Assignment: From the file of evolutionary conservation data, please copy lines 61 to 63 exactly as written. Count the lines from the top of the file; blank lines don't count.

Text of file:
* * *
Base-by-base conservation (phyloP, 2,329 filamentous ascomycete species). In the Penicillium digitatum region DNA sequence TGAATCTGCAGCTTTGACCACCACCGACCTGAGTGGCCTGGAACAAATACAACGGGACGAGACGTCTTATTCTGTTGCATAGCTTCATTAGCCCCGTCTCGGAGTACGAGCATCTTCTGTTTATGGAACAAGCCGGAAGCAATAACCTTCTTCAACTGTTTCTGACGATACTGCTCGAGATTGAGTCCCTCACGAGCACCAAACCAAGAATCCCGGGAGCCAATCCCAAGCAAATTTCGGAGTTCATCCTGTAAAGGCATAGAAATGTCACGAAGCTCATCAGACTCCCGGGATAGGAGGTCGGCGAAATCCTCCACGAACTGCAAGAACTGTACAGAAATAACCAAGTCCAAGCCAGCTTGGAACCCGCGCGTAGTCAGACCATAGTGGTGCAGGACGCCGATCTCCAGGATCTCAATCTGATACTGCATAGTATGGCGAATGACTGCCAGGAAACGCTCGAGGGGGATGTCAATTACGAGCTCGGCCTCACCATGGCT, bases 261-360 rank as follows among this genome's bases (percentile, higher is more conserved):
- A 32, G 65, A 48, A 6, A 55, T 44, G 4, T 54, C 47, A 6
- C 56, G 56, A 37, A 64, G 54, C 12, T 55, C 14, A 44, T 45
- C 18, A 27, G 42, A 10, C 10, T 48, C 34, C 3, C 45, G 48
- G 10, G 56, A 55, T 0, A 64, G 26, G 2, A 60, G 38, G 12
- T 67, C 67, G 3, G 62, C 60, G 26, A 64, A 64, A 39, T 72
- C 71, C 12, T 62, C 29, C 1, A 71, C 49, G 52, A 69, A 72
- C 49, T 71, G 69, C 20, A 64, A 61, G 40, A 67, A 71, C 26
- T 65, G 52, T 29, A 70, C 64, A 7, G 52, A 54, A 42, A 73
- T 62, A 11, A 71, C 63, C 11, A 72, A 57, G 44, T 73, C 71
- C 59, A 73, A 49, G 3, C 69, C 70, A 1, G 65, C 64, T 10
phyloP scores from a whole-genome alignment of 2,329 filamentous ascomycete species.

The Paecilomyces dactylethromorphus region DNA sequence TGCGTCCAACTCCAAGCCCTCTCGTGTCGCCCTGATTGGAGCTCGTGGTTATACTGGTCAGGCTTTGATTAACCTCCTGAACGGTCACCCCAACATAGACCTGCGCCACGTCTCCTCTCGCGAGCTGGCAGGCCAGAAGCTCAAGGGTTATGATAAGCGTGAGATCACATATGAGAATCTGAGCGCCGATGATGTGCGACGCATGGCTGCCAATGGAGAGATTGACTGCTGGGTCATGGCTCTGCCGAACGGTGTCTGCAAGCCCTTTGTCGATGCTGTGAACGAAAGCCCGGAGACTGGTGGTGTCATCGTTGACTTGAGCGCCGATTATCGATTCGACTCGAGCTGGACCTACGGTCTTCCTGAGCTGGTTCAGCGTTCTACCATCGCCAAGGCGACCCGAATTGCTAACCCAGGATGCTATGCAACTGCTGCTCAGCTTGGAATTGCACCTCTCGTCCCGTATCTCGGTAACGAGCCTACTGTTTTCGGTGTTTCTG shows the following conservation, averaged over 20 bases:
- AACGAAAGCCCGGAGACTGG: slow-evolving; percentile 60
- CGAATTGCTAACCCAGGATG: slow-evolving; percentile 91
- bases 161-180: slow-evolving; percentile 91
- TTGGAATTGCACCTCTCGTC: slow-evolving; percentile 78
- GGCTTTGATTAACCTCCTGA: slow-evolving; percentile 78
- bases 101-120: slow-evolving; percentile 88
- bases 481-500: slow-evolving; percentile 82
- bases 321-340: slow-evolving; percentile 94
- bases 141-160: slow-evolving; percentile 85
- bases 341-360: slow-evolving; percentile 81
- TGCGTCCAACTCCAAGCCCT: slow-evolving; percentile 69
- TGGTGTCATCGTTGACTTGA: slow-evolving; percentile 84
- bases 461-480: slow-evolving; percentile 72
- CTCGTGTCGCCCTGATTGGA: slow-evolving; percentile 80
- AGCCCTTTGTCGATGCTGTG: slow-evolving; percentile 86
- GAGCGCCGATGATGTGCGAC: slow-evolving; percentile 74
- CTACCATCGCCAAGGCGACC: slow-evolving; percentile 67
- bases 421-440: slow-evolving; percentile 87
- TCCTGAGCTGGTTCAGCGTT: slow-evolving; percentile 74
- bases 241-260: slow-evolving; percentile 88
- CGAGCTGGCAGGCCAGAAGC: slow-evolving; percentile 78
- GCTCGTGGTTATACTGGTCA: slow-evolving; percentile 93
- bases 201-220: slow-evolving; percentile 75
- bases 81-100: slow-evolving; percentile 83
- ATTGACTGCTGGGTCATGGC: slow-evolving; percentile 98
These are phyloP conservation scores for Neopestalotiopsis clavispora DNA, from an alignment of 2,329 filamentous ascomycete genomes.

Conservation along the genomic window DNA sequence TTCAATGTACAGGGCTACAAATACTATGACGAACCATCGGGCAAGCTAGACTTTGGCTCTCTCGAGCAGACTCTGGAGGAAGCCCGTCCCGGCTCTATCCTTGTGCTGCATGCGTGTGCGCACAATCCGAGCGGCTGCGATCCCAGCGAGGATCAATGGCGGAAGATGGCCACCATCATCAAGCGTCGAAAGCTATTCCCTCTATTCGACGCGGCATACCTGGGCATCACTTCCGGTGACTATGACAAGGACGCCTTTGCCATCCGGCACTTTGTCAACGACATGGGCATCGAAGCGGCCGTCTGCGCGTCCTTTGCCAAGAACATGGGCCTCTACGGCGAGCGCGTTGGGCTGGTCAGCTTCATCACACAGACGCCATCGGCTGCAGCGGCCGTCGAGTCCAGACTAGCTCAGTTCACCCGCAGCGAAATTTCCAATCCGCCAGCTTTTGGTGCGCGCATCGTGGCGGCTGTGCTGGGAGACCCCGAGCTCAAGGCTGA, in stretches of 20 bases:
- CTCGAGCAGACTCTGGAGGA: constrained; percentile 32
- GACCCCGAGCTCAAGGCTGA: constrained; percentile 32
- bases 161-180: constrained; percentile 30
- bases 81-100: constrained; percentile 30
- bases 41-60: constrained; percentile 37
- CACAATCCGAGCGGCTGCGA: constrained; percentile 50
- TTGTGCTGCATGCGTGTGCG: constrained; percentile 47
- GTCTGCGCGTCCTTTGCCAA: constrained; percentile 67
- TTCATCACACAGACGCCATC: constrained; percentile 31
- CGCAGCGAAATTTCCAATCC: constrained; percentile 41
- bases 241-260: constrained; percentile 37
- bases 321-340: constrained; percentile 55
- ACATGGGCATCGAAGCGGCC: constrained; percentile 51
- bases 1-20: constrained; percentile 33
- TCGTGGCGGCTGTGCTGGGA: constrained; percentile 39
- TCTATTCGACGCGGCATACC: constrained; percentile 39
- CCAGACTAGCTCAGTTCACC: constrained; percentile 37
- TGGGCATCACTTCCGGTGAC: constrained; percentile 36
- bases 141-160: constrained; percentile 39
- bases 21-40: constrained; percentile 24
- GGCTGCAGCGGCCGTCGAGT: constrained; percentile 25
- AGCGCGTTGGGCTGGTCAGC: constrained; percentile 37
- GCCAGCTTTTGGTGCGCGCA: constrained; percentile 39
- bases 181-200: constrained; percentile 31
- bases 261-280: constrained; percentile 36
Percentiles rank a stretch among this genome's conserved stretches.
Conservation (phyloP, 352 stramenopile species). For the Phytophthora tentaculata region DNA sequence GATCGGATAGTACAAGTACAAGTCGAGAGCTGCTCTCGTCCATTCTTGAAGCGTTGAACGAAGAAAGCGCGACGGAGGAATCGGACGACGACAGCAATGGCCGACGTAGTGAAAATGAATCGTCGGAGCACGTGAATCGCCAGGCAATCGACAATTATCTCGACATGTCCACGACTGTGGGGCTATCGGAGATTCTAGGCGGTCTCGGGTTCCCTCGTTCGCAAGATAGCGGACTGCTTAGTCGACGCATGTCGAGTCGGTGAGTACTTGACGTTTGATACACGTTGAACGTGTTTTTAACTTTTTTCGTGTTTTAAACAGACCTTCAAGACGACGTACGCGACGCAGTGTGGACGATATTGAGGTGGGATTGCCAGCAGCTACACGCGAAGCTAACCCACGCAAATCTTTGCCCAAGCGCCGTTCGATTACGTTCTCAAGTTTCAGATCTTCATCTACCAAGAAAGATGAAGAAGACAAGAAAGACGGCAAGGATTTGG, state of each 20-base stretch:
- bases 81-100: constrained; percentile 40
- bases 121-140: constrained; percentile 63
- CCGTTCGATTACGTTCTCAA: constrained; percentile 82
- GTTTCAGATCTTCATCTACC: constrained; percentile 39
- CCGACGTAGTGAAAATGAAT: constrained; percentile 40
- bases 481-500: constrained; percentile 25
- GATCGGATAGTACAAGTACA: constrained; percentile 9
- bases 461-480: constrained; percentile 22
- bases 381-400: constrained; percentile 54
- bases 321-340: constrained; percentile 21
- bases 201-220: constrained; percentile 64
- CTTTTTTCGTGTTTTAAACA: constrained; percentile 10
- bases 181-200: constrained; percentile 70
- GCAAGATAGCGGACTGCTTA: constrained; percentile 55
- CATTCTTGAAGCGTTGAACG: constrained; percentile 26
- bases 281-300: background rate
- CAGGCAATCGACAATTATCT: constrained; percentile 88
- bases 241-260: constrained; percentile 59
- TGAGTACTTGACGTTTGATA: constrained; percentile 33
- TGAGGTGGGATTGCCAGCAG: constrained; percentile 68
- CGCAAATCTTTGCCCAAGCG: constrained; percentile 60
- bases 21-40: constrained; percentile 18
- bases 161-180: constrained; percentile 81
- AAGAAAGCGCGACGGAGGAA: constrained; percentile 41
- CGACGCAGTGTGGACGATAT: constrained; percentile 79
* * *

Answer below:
- GGCTGCAGCGGCCGTCGAGT: constrained; percentile 25
- AGCGCGTTGGGCTGGTCAGC: constrained; percentile 37
- GCCAGCTTTTGGTGCGCGCA: constrained; percentile 39